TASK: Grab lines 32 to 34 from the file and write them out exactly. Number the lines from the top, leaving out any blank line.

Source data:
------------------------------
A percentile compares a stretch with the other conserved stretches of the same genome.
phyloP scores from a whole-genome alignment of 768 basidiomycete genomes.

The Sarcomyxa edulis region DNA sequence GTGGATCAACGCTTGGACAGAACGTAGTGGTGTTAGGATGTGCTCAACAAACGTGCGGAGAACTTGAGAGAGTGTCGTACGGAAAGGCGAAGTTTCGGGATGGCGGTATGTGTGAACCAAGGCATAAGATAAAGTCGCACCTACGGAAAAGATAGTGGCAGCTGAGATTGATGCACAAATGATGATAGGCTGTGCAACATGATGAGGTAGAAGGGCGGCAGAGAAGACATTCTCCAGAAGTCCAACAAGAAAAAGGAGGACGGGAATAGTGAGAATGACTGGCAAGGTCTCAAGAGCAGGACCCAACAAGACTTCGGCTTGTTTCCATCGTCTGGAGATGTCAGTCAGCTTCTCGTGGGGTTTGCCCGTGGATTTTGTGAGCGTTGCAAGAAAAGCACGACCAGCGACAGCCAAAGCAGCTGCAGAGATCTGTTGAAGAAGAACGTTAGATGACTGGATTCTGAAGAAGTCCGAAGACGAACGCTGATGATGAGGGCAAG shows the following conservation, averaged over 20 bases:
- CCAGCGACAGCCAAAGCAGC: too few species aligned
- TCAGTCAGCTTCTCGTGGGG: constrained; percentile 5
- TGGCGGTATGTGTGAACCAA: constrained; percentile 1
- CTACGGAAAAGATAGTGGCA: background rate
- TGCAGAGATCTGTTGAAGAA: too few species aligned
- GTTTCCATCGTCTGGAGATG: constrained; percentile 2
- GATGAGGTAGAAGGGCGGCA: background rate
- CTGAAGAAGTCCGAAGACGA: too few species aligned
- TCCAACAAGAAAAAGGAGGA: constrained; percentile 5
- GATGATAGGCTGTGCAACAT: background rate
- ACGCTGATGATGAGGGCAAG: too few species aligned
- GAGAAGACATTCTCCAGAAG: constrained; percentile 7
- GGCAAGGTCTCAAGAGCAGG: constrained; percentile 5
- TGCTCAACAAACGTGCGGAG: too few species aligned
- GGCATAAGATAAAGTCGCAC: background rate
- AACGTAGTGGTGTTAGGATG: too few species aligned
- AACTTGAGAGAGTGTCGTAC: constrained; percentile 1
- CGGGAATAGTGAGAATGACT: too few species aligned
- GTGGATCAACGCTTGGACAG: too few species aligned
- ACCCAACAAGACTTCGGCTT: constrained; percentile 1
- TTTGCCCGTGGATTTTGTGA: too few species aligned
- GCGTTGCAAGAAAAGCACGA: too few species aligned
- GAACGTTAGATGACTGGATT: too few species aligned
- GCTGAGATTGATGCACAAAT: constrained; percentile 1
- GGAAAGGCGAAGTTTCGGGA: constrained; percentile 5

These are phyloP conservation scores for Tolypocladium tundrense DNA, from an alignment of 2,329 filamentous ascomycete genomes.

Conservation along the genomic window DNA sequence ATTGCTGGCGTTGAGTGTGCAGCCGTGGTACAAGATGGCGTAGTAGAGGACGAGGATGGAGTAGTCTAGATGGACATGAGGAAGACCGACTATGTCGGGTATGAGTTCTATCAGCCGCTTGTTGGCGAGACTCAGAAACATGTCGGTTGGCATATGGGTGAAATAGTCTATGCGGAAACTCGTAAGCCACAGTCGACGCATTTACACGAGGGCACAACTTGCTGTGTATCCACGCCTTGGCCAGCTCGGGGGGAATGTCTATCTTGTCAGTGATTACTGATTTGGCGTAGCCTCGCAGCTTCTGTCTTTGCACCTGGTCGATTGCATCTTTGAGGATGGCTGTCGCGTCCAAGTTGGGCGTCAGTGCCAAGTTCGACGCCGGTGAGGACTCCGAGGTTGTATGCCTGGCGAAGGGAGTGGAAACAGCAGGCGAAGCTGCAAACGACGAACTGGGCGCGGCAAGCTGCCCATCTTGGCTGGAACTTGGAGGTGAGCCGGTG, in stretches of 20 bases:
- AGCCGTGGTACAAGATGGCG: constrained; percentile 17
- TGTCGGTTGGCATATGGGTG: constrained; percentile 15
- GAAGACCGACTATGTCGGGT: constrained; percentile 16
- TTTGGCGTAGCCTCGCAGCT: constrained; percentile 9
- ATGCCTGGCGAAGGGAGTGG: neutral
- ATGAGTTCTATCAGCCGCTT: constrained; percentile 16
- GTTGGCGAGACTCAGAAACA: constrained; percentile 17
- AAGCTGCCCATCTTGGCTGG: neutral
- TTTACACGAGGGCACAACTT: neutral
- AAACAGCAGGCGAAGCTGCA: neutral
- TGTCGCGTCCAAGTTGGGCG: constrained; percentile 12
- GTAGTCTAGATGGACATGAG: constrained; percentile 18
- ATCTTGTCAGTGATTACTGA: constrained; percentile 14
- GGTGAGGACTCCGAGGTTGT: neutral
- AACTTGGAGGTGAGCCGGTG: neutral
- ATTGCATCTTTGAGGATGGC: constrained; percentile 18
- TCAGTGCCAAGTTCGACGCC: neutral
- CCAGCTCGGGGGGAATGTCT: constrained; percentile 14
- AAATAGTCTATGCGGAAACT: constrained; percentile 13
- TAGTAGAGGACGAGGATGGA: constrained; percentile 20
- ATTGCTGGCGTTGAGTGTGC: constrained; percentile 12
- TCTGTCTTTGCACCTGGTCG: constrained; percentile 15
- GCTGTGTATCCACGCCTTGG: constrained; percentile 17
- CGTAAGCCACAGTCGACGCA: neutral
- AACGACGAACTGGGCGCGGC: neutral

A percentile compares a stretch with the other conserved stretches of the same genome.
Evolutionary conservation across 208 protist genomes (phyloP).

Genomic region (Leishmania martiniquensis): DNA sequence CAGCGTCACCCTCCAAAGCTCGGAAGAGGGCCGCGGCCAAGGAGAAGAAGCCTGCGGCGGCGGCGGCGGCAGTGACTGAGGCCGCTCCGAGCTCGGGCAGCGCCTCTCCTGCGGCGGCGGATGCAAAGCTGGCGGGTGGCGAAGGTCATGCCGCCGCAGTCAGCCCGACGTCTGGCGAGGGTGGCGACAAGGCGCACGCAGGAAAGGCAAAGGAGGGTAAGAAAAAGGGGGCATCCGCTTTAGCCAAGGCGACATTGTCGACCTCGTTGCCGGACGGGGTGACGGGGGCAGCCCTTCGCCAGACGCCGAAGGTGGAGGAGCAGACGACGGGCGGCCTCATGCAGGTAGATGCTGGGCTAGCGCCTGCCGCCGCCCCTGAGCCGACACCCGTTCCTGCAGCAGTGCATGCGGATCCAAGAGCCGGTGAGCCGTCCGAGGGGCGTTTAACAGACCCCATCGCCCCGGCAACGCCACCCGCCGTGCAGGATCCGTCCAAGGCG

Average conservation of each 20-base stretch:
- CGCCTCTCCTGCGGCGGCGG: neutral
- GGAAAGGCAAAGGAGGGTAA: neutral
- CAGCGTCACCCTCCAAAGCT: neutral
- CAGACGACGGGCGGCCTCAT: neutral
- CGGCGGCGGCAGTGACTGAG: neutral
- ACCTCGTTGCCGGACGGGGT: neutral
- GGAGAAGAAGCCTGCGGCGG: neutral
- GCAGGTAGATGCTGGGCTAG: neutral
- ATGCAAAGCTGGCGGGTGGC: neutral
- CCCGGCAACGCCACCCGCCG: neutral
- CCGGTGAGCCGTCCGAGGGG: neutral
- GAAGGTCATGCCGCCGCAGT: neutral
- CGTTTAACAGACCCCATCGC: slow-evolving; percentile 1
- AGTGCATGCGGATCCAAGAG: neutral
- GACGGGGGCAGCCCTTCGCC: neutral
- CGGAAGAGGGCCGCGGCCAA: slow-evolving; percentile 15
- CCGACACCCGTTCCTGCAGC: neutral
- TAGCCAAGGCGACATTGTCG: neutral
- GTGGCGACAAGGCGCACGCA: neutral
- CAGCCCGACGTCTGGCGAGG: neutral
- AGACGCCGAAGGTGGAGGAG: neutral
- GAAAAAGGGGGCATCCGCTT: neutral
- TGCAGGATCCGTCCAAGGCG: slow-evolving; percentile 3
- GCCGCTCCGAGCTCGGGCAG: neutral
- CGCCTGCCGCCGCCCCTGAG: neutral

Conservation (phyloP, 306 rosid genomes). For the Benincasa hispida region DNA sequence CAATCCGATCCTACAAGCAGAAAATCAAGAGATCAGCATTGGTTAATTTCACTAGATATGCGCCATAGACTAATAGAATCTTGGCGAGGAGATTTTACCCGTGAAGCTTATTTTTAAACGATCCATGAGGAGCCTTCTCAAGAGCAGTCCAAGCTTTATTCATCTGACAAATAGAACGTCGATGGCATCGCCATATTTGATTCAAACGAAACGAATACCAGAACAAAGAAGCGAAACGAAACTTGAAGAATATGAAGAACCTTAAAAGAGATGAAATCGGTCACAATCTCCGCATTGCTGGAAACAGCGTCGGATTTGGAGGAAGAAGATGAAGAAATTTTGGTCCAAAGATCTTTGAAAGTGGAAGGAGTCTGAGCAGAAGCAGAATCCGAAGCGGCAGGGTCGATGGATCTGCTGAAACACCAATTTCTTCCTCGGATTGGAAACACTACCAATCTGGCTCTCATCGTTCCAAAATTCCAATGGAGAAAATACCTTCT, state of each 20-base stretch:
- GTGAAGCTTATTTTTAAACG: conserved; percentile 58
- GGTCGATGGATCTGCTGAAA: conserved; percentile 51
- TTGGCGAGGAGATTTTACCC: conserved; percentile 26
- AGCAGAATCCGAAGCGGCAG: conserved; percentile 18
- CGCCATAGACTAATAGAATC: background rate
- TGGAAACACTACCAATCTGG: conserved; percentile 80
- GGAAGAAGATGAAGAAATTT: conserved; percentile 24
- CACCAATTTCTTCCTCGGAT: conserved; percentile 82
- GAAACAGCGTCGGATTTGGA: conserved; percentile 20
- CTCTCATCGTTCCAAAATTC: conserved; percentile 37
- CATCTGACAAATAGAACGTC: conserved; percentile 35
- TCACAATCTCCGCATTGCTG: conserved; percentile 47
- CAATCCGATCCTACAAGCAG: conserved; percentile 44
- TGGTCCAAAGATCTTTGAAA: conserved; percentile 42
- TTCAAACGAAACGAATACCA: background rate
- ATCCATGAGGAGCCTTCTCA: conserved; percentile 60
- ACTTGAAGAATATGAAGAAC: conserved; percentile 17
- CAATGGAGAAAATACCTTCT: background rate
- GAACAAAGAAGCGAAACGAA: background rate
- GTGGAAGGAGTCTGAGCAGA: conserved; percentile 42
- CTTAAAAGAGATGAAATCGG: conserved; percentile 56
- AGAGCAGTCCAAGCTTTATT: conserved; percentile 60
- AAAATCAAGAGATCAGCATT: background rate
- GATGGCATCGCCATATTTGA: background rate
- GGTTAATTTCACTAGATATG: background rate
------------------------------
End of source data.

- TGTCGGTTGGCATATGGGTG: constrained; percentile 15
- GAAGACCGACTATGTCGGGT: constrained; percentile 16
- TTTGGCGTAGCCTCGCAGCT: constrained; percentile 9